PLEASE RESPOND TO THE FOLLOWING IN 50 OR MORE WORDS:
Susan Blackmore’s video presentation on consciousness raises the fundamental and puzzling question of how our subjective experience arises from the underlying, presumably objective, physical processes operating within the human brain. This mysterious investigation probes the center of our awareness and poses fundamental concerns about its nature. The existence of a subjective, qualitative “something it is like” to have consciousness drives us to investigate not just how specific patterns of brain activity give rise to our complex array of ideas, emotions, and sensory sensations but also why this is the case (Peters, 2019). The problem of consciousness poses the task of understanding the complex interplay between the brain’s mechanical processes and the individual and distinctive features of our conscious experience.
One key component of the problem is the inherent subjectivity of consciousness. Each person’s enjoyment is precise, and we cannot realize what it is like for someone else. While we can use language to describe our experiences, these descriptions are first-rate approximations and cannot capture the full intensity of someone else’s awareness. This subjectivity poses a massive assignment while looking to study and recognize attention scientifically.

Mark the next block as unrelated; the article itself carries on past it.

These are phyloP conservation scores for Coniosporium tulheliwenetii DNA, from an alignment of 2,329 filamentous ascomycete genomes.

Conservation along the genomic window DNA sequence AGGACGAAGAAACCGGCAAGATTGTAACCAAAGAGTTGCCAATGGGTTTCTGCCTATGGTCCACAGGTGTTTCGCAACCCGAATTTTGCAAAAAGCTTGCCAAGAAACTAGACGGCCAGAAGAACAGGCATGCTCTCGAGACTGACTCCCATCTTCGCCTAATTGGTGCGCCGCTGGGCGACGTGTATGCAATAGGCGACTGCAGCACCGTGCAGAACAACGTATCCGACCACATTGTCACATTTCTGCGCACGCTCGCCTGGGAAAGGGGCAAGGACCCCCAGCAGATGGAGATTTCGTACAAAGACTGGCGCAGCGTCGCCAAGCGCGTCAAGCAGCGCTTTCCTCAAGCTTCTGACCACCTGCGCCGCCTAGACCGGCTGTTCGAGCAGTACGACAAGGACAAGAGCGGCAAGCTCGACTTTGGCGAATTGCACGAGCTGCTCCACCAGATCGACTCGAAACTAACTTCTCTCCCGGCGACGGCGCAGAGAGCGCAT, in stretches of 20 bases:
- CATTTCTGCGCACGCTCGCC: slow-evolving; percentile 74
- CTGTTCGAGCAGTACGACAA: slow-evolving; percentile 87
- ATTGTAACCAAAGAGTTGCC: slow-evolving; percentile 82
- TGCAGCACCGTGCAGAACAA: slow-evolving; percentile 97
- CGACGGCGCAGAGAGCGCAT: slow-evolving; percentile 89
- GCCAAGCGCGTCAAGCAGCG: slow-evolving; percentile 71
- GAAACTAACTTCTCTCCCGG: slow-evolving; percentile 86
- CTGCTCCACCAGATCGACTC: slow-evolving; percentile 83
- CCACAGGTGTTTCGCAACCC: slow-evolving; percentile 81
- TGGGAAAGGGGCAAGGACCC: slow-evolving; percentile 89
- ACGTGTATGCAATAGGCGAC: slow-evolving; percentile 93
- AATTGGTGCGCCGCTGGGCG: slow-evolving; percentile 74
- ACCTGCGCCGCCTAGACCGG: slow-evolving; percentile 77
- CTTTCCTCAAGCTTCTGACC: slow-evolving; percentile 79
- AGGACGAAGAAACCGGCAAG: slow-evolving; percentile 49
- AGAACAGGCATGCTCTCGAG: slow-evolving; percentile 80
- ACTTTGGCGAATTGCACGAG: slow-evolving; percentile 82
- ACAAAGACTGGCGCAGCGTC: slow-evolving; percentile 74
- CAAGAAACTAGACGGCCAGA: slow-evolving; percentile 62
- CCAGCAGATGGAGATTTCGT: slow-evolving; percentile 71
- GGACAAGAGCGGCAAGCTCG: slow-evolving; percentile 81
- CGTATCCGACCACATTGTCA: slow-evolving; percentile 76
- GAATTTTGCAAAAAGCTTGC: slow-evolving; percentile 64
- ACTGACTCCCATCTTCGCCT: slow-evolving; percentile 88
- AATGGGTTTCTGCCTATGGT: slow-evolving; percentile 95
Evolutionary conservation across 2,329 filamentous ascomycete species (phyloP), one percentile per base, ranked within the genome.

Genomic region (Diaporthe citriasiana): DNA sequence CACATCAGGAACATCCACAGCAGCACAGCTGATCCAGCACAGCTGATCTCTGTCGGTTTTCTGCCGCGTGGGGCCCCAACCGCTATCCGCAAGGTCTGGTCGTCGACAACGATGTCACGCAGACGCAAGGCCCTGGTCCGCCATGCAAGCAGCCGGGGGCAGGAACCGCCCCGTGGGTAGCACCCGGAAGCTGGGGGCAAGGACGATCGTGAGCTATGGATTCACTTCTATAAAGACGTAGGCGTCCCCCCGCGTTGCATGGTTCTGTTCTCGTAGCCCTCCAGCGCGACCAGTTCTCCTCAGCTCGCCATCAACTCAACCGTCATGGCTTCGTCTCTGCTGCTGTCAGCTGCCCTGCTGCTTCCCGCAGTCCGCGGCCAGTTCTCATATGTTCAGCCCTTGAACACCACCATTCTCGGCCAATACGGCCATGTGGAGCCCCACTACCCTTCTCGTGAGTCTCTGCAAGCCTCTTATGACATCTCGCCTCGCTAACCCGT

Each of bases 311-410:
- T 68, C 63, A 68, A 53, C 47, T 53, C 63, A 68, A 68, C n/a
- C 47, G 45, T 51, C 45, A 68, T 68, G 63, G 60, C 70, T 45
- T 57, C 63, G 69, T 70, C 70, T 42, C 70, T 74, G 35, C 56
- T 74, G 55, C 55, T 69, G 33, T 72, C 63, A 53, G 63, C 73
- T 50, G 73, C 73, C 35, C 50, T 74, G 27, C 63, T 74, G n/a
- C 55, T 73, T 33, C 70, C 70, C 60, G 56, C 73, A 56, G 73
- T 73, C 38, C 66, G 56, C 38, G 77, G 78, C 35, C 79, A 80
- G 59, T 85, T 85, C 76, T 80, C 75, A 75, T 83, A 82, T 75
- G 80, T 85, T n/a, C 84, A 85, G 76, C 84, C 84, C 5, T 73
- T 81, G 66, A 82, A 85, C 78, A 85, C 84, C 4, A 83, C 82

The “hard problem” of focus, coined by truth seeker David Chalmers, delves deeper into this mystery. It questions now not simply how our brains process data to supply consciousness but why and how there may be something it wants to be conscious of. In other words, it questions the very nature of subjective experience itself.